As you progress in the game, you’ll encounter the only areas in the game that I felt like didn’t add anything worthwhile to the game and more so frustrated me a little. These areas were the in space levels where you had to use your swapper as a thruster and project yourself in the direction that you wanted to go. Not only did these areas just feel useless to me, the controls for the swapper itself are a little off sometimes so it wasn’t a pleasant time when those areas come up. Thankfully there are only about three of them within the entire game.

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    Even in space, you need to have time to garden.

    Overall for The Swapper, it’s a great puzzle game and a great short story to enjoy. Anyone who is on the fence for this game should definitely pick it up as it definitely stands out against the rest of the crowd. Even players who may not be into puzzle games should be able to find something within this game to enjoy. The atmosphere, story, music and puzzles all bring The Swapper to be a great game and experience for anyone to enjoy.


    - Intriguing Story
    - Interesting mechanics
    - Great Puzzles
    - Space Areas
    - Certain Controls
  • Danny Dubs 86Danny Dubs 862,039,091
    25 Feb 2016
    1 5 0
    Originally posted on my blog at

    In my last review, I complained about a puzzle game not going far enough with its mechanics. A puzzle game lives and dies on the satisfaction you get from solving a difficult puzzle, so if the game doesn't build up to some truly challenging stuff, it's going to be disappointing.

    The Swapper is definitely not disappointing.

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    The Xbox One version of the game is a port of the original PC release in 2013. While it does suffer a bit from the shift in control scheme, the beautiful world, interesting story, and challenging gameplay are incredibly strong. Here's what you can expect:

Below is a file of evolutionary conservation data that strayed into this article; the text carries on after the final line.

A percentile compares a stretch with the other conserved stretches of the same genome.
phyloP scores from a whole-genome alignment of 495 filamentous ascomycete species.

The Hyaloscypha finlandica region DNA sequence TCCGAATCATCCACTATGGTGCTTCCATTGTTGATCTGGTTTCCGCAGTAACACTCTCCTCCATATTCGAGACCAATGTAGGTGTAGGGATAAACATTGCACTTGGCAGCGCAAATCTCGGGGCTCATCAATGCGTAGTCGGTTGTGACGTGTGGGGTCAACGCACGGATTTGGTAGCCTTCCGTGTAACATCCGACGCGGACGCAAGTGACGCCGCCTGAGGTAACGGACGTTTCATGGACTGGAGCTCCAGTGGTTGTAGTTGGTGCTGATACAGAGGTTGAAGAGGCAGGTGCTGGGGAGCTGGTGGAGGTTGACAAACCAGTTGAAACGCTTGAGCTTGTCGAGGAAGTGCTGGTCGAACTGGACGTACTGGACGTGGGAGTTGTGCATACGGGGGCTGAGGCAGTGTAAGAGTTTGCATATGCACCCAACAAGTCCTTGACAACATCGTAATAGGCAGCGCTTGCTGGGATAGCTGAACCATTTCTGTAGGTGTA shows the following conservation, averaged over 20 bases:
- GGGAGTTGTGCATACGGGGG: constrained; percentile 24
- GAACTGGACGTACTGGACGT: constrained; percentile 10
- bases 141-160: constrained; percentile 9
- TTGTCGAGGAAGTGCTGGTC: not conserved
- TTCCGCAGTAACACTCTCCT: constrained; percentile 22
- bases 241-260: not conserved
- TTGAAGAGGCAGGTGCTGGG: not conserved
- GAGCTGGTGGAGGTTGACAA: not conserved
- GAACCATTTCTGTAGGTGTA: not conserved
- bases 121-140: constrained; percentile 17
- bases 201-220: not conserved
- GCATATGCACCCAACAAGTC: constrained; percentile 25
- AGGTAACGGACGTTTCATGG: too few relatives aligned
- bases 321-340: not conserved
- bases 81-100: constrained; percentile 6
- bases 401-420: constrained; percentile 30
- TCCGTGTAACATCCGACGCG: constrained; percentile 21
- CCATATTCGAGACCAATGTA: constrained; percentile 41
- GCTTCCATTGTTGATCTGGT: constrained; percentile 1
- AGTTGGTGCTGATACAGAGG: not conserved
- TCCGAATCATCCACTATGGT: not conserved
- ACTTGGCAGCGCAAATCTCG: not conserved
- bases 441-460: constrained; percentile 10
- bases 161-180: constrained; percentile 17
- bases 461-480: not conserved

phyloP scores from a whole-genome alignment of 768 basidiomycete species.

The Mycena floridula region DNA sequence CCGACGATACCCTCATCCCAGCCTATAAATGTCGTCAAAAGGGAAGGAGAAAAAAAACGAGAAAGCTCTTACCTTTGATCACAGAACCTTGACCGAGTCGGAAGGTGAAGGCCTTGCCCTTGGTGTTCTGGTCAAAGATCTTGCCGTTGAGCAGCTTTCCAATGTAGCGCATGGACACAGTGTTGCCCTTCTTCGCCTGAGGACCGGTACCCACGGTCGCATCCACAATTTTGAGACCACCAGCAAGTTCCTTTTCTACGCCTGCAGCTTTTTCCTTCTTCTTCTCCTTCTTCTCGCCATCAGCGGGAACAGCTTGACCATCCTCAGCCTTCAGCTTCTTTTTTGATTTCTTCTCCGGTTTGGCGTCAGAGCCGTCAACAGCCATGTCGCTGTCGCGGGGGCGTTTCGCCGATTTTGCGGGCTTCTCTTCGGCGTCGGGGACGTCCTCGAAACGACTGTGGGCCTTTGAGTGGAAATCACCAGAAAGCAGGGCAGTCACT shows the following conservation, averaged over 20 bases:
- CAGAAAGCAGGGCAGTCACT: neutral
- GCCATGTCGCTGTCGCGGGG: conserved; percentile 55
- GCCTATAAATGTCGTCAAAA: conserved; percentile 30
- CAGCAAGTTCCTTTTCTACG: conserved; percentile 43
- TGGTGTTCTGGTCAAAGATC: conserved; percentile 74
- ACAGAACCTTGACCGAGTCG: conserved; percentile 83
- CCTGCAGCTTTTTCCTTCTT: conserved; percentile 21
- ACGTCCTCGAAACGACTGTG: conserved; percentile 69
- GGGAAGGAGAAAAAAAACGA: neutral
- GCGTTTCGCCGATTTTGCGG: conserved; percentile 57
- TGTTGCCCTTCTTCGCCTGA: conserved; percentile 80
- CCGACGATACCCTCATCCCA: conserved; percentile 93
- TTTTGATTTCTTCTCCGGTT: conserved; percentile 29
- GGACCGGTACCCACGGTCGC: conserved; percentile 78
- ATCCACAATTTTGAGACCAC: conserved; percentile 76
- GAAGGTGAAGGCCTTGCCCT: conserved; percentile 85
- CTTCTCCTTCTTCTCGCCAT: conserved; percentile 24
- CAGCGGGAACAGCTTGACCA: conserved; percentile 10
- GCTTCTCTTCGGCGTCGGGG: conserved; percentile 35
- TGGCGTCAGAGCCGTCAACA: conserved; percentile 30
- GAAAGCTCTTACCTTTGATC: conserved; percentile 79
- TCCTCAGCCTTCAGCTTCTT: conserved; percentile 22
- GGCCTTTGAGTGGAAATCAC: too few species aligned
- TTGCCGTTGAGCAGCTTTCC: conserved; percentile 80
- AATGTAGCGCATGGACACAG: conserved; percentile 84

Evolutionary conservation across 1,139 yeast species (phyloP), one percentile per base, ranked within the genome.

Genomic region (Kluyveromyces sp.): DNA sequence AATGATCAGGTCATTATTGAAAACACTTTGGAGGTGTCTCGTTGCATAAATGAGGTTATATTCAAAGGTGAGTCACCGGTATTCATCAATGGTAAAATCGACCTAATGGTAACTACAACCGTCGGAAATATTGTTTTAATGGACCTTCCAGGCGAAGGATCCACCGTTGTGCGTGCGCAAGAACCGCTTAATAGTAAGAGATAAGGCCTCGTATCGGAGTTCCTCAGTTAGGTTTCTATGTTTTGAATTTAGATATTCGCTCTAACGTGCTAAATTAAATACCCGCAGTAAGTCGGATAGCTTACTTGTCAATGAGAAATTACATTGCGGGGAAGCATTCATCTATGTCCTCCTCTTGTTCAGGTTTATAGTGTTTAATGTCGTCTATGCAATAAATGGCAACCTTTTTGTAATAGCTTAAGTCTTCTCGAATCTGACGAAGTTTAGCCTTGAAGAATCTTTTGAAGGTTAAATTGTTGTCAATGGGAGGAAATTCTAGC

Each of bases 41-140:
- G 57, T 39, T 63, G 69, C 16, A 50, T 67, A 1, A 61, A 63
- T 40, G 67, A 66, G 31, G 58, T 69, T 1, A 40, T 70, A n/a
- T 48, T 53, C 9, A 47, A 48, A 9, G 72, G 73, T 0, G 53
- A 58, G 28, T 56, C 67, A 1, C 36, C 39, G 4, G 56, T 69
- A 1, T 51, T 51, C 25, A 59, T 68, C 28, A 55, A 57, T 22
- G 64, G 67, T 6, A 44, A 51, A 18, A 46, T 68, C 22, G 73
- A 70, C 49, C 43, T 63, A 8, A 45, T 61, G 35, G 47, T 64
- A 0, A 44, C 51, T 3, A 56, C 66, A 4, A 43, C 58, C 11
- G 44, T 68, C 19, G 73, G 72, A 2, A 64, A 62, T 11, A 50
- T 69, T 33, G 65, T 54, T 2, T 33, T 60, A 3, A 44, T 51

The Basics
    The Swapper takes place on a derelict space station out in the boondocks of the galaxy. You control an astronaut who is just looking to survive, which is not too daunting a task, given the hand-held cloning machine at your disposal.

    And that forms the basis of the game's core mechanics. You can create up to four clones at a time, but each will match your movements, so you control them all simultaneously. These copies allow you to hold down multiple switches or reach distant objects with ease, though maneuvering them takes a bit of foresight and planning. What's more, those clones will persist either until you touch them or they die (in the normal ways - long falls is the most common), so placing one clone poorly can force you to restart if you can't kill it easily.

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    That system alone leads to some interesting possibilities, but the Swapper goes one step further - you can actually swap places with one of your clones as long as you have a direct line-of-sight. Now, you can also reach areas that area otherwise beyond your, well, reach.

    Together, these two mechanics open up a huge variety of possibilities, but to make some of the puzzles all the more puzzling, there are a couple more important mechanics. Some areas are bathed in a particular color of light - you can't spawn clones in blue light, and red regions will block your swapping beam. Later on, gravity enters the fray as well, allowing you to walk on ceilings and create clones that do the same.